Would you pass Suze Orman’s financial strength test?

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The popular finance guru has all the bases covered in this finance quiz.


Key points

  • Does your emergency fund need a boost? And do you pay off your credit card balance every month?
  • Are you saving enough for retirement? Do you have the willpower to save your loved ones from further grief if you succeed?
  • Suze Orman’s Financial Strength Test covers everything from your credit card habits to planning for retirement.

Last month, Suze Orman included a financial strength test at the bottom of various posts on her site. It covers everything from how you use your credit card to preparing for old age and death. The popular financial author, presenter and podcaster originally published the test in 2017, but it still holds true today.

How are you? Are you a financial heavyweight? Can you answer yes to all the questions below?

1. Do you pay all your credit card bills in full each month?

Credit cards can be powerful financial tools. You earn rewards on your spend, get perks like insurance or fraud protection, and you’re even eligible for sign-up bonuses. However, you will negate many of these benefits if you keep a balance. Only charge what you can afford to pay at the end of the month.

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If you can’t pay your credit card bills in full, you could end up paying interest on your purchases. While some cards have interest-free promotional periods, others charge APRs of 16% or more. Having a balance can also increase your credit utilization rate, which in turn can hurt your credit score.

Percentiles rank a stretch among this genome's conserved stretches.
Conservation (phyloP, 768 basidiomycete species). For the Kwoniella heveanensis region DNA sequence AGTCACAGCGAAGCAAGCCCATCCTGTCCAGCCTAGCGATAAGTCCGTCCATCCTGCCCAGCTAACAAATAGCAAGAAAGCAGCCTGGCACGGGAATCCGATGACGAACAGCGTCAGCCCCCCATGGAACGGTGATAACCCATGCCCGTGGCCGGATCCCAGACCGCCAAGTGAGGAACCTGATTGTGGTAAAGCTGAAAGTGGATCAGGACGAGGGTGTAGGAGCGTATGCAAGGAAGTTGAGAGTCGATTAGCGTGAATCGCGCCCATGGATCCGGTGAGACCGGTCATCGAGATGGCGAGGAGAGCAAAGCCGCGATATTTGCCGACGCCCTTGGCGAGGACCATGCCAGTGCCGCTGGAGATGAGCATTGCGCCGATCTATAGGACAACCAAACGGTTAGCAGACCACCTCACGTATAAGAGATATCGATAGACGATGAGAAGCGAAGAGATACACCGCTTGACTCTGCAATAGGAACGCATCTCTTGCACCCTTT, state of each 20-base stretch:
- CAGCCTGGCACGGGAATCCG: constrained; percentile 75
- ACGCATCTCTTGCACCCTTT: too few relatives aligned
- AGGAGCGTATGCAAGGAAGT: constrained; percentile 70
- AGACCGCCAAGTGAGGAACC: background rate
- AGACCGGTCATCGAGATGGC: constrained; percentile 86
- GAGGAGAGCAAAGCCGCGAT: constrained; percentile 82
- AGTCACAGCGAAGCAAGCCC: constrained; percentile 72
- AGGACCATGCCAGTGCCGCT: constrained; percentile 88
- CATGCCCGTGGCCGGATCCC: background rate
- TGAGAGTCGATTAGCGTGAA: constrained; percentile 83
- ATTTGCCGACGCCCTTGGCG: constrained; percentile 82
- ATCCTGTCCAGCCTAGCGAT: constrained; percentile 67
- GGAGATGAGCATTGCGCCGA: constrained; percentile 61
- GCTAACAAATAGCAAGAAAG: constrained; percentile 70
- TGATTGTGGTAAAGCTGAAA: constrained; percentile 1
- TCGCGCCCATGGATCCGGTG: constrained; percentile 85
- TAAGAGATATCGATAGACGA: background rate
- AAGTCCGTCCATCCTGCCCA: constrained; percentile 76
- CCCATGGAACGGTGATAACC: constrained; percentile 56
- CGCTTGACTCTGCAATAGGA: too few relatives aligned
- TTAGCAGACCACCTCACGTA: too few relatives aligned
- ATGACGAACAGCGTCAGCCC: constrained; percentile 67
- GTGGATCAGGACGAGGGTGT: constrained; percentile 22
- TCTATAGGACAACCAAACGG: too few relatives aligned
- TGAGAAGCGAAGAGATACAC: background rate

2. Do you have an eight month emergency savings fund?

An emergency fund is a cushion against unforeseen events such as a medical crisis or job loss. If you have a well-stocked emergency fund — ideally in an accessible savings account separate from your checking or other accounts — you can weather any financial storm. Orman raised his emergency fund recommendation due to heightened recession risks. She is currently suggesting that her fans set aside 12 months of living expenses.

3. Did you pay for the car you are driving with cash or a loan for up to three years?

The cost of buying a car is higher than ever. Unfortunately, one of the ways consumers cope with rising costs is to take out longer loans and spread the costs over a longer period. The problem? They pay more interest and run the risk of their car being worth less than it should be.

When it comes to paying for a new car, says Orman: “Your goal should always be to spend as little money as possible on a car that meets your needs, to finance it for as short a period of time as possible, then continue driving it for many more years after the car has been paid for.” She also says you should never lease a car – to her, you’re investing money in an asset that you won’t own in the end.

4. Do you put at least 10% of your gross salary aside for your retirement?

Orman says the average American is way behind on their retirement savings. She would like us all to set retirement goals and start saving through a workplace retirement plan, an IRA, or a regular taxable account. Orman suggests dedicating 10% of your salary to your old age if you’re in your twenties. If you’re in your 30s, she thinks that number should be 15%. If you’re older, Orman wants you to push your savings rate up to 20%.